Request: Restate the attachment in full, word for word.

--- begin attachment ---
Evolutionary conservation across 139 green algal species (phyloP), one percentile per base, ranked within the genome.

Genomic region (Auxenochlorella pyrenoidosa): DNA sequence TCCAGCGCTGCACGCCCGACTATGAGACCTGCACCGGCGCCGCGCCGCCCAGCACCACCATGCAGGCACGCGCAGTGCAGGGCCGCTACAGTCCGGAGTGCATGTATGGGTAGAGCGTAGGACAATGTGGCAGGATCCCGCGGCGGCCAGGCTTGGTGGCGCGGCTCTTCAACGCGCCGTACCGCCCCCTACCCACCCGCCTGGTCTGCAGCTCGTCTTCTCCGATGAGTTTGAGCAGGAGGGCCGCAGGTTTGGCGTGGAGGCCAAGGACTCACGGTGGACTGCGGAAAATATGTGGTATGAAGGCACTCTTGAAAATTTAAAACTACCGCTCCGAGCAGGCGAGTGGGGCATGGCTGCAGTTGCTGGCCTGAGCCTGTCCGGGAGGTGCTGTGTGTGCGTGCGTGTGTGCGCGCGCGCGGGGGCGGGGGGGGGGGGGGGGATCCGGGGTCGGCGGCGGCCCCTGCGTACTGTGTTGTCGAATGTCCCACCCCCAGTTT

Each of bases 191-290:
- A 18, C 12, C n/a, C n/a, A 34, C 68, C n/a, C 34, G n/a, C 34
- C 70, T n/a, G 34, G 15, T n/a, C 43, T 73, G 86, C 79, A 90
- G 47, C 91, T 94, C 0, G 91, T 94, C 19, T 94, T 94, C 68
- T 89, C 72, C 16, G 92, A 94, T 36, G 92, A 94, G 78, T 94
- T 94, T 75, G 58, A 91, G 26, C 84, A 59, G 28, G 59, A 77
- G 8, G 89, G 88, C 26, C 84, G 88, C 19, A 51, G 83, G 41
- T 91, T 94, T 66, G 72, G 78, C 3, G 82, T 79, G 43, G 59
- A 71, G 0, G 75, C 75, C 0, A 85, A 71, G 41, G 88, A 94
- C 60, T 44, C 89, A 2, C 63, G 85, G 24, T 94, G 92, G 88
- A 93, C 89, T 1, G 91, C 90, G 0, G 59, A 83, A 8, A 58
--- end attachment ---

Evolutionary conservation across 139 green algal species (phyloP), one percentile per base, ranked within the genome.

Genomic region (Auxenochlorella pyrenoidosa): DNA sequence TCCAGCGCTGCACGCCCGACTATGAGACCTGCACCGGCGCCGCGCCGCCCAGCACCACCATGCAGGCACGCGCAGTGCAGGGCCGCTACAGTCCGGAGTGCATGTATGGGTAGAGCGTAGGACAATGTGGCAGGATCCCGCGGCGGCCAGGCTTGGTGGCGCGGCTCTTCAACGCGCCGTACCGCCCCCTACCCACCCGCCTGGTCTGCAGCTCGTCTTCTCCGATGAGTTTGAGCAGGAGGGCCGCAGGTTTGGCGTGGAGGCCAAGGACTCACGGTGGACTGCGGAAAATATGTGGTATGAAGGCACTCTTGAAAATTTAAAACTACCGCTCCGAGCAGGCGAGTGGGGCATGGCTGCAGTTGCTGGCCTGAGCCTGTCCGGGAGGTGCTGTGTGTGCGTGCGTGTGTGCGCGCGCGCGGGGGCGGGGGGGGGGGGGGGGATCCGGGGTCGGCGGCGGCCCCTGCGTACTGTGTTGTCGAATGTCCCACCCCCAGTTT

Each of bases 191-290:
- A 18, C 12, C n/a, C n/a, A 34, C 68, C n/a, C 34, G n/a, C 34
- C 70, T n/a, G 34, G 15, T n/a, C 43, T 73, G 86, C 79, A 90
- G 47, C 91, T 94, C 0, G 91, T 94, C 19, T 94, T 94, C 68
- T 89, C 72, C 16, G 92, A 94, T 36, G 92, A 94, G 78, T 94
- T 94, T 75, G 58, A 91, G 26, C 84, A 59, G 28, G 59, A 77
- G 8, G 89, G 88, C 26, C 84, G 88, C 19, A 51, G 83, G 41
- T 91, T 94, T 66, G 72, G 78, C 3, G 82, T 79, G 43, G 59
- A 71, G 0, G 75, C 75, C 0, A 85, A 71, G 41, G 88, A 94
- C 60, T 44, C 89, A 2, C 63, G 85, G 24, T 94, G 92, G 88
- A 93, C 89, T 1, G 91, C 90, G 0, G 59, A 83, A 8, A 58